Lulu was less than 2 months old when doctors in China diagnosed her with retinoblastoma. When doctors located tumors in her eyes, they scheduled her to have her eyes removed that afternoon. But her parents, who are both blind, were determined to do everything in their power to save their daughter’s eyes.
“My husband and I both lost our vision when we were very young,” Feifei Lin said. “Having gone through this, we have to grasp her ever-so-little remaining vision.”
In order to get their daughter treatment, the family raised over $100,000 to travel to United States.
A video produced by Stat News chronicles the family’s saga.
Their journey brought them to New York, where doctors treated Lulu using intra-arterial chemotherapy. This procedure involves treading a catheter into an artery on top of the leg and into the ophthalmic artery. This allows doctors to profuse the chemotherapy medication only into the eye.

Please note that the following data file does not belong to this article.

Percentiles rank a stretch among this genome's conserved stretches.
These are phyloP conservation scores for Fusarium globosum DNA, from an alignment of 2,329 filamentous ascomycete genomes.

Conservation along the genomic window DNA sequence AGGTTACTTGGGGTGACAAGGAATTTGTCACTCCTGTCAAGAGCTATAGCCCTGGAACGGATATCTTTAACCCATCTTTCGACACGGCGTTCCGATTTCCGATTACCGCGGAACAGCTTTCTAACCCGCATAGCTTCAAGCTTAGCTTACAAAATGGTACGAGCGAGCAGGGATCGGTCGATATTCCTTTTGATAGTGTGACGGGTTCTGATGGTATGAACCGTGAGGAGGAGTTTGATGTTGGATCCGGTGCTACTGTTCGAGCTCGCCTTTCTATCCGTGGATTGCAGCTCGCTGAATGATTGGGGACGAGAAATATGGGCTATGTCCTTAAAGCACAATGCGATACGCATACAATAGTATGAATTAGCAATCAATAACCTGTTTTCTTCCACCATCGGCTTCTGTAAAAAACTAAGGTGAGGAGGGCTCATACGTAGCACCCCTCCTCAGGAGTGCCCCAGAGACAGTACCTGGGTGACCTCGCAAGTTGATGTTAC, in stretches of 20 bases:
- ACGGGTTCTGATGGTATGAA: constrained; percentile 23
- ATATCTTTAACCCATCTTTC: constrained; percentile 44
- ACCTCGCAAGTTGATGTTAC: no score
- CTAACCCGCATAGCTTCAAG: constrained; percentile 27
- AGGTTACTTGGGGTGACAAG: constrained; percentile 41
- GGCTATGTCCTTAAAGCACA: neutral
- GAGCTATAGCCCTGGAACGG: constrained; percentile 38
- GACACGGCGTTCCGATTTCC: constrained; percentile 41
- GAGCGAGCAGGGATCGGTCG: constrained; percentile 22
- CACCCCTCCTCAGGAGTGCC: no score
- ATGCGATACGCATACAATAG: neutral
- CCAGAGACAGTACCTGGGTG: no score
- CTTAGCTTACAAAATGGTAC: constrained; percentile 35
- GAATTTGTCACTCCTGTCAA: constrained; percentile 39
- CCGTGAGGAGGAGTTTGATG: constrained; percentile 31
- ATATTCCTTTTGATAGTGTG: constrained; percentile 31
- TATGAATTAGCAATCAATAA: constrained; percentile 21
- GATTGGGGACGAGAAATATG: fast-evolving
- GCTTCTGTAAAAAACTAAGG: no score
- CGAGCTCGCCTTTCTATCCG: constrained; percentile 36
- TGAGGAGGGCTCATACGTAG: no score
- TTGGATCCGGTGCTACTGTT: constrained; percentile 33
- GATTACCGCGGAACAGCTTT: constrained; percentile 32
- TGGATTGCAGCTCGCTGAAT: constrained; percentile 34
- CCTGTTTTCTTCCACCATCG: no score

Retinoblastoma is the most common intraocular childhood cancer. It affects approximately 300 children in the United States annually, but about 2,000 children in China are diagnosed with the disease each year. Dr. Paul Finger said lack of access to adequate care in many countries turns retinoblastoma into a deadly killer.
“In the United States, less than 2% of children die from retinoblastoma, but around the world, 70% of children die from retinoblastoma. So, what’s the difference? The difference is early diagnosis and treatment.”
The Eye Cancer Foundation is working to change that by training eye cancer specialists to work in underserved countries such as China , India, Bolivia, Vietnam, Mexico, Ethiopia, Yemen, and others.
As part of these efforts, The Eye Cancer Foundation launched its 2020 Campaign. The organization plans to train 20 eye cancer specialists to work in 20 countries by 2020. This will save thousands of children’s lives.
You can become part of the cure with a one-time or recurring donation to The Eye Cancer Foundation. Click HERE to donate today.